"It's like an explosion," says Nina Edbom-Kehler, coordinator of the Altona and Area Family Resource Centre. 

"It goes well with 'puzzle' and it's fun to say!"

The title was a perfect fit for the Centre's first jigsaw puzzle competition on April 28th.  

She had no idea how popular jigsaw puzzling is in the area.

"They were hardcore, asking me to bring sorting trays, and I had no idea, right? We had 10 competitive teams, and it was interesting to walk around and see the strategy. Some of them were 'let's just go', and then they were just randomly putting pieces together; some were like, 'the edges first'; some were like, 'OK, all the colors'. It was insane!"

People were even calling the Centre ahead of the contest to get insight that would give them an edge in the contest.
"I was getting people calling, saying, 'what's the puzzle?' And I'm like, I'm not telling you. But I wrapped them all. So, when they came into the room, there were 10 tables set up with a present on them. And they're like, seriously, Nina?  And I'm like, I know you love me right now. And then it was like - ready, set, go! - and there is wrapping paper flying, and then people are like, there's plastic! I got to get through the plastic! It was pretty intense."

Edbom-Kehler was pleased with the turnout. 

"We had 10 competitive teams, which I thought was really good, because I didn't realize that when we were saying we needed 10 tables to put in the space, and have proper lighting and that. We had also advertised you could have a non-competitive team. Those were supposed to have a child in them, someone kind of under 10, or a group of children that could compete. We had two of those teams, as well. So, I'm thinking with that, and our volunteers, we probably had 80 to 100 people in the room. It was pretty awesome!"

The puzzles used were high-end, including a few with 1000 pieces. Even die-hards were unable to assemble 1000 pieces in two hours. In the end, those that tried were judged on the numbers of pieces remaining. Lowest number wins, like golf. The winner counted 441 pieces, the runner-up 443 pieces.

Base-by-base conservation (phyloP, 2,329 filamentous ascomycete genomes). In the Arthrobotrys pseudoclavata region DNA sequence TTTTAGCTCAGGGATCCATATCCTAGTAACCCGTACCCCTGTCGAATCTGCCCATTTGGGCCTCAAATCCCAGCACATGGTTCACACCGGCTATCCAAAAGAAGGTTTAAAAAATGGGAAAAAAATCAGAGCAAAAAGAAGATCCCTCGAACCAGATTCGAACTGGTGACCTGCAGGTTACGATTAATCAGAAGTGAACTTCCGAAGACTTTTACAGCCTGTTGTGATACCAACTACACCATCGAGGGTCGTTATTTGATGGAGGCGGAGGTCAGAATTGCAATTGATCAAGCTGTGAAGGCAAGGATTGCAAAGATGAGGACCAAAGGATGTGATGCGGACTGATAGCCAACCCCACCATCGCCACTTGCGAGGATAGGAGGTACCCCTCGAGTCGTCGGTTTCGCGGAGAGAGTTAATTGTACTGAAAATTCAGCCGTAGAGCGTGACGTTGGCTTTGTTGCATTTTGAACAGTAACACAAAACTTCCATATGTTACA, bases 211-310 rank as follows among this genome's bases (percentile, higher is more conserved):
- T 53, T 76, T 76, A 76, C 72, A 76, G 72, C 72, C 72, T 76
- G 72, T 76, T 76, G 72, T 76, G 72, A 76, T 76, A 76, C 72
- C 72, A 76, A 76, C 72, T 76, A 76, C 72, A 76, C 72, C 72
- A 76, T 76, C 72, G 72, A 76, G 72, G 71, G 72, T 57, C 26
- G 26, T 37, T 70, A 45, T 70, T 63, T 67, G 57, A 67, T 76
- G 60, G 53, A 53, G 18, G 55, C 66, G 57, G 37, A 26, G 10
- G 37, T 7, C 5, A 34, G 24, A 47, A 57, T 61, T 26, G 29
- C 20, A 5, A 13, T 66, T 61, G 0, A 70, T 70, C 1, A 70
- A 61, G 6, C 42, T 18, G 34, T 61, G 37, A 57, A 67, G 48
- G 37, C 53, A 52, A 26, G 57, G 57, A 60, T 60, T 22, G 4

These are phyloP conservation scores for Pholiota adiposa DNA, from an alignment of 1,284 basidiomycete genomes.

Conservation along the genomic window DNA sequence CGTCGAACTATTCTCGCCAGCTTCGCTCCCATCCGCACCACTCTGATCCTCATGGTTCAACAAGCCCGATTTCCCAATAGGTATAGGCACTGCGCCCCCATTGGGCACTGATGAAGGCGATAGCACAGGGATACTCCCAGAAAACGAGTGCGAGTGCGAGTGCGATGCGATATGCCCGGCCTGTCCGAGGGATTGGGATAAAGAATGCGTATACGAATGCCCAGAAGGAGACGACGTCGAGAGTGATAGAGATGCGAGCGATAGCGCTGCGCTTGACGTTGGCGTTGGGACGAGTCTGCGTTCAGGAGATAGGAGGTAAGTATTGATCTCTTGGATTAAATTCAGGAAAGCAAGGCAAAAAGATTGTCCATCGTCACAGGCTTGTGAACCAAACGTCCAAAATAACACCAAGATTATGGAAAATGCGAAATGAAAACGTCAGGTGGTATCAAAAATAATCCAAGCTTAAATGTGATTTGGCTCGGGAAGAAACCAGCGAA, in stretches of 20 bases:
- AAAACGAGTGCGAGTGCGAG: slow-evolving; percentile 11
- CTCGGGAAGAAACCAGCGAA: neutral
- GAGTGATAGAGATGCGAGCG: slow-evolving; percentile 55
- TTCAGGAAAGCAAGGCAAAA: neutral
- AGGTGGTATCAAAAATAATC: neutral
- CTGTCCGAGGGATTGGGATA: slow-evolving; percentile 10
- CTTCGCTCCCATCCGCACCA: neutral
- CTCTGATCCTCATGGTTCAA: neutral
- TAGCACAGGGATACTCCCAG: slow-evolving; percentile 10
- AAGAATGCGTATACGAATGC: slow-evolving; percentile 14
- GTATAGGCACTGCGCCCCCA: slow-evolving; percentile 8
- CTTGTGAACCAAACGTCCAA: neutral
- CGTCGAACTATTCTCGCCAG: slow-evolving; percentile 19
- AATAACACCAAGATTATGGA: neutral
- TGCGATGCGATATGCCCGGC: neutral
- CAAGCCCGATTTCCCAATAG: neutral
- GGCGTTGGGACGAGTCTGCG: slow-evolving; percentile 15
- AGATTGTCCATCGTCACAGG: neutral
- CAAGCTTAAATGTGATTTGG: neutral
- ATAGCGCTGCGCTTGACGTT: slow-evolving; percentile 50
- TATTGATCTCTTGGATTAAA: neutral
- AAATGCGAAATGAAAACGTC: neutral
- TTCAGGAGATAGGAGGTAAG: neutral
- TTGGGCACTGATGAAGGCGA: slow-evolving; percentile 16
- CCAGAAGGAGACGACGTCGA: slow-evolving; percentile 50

"It was crazy! Just excitement!" said Edbom-Kehler.

The winners took home a 'lovely' trophy.

"It has puzzles, and that on it. Ine of our board members decorated it up. She did a great job! W are hoping to have names on it, so you have bragging rights. That was a big deal in this crowd, to have bragging rights. They went home with a puzzle and Chamber Bucks gift card, donated by Keystone Kat."

In the end it was a simple event that ran very well said Edbom-Kehler.

"We put out a little bit of survey, just so the people there could give us feedback, and this feedback has been great. Everybody just loved coming to puzzle with their friends. A little bit of banter between tables was pretty interesting to watch. The community came together, we had a great rainbow auction table. It was really funny. We had 12 different packages, and I think the doors opened at 6:30. By 6:45 we were out of tickets. So, we sold 1500 tickets in like 15 minutes. We have some ideas on improvements for next year. Yeah, we're pretty excited about it. So many people even said you should do it more than once a year and I'm like, whoa back. Whoa back."

Competitors took a break at the one-hour mark to enjoy juice and cookies in the shape of puzzles.

While most of the Centre's support comes from community donations and grants, they try to hold at least one fundraiser each year. This one raised between $800 and $1000.

Edbom-Kehler says they hope to host another competition in January 2024 on National Puzzle Day.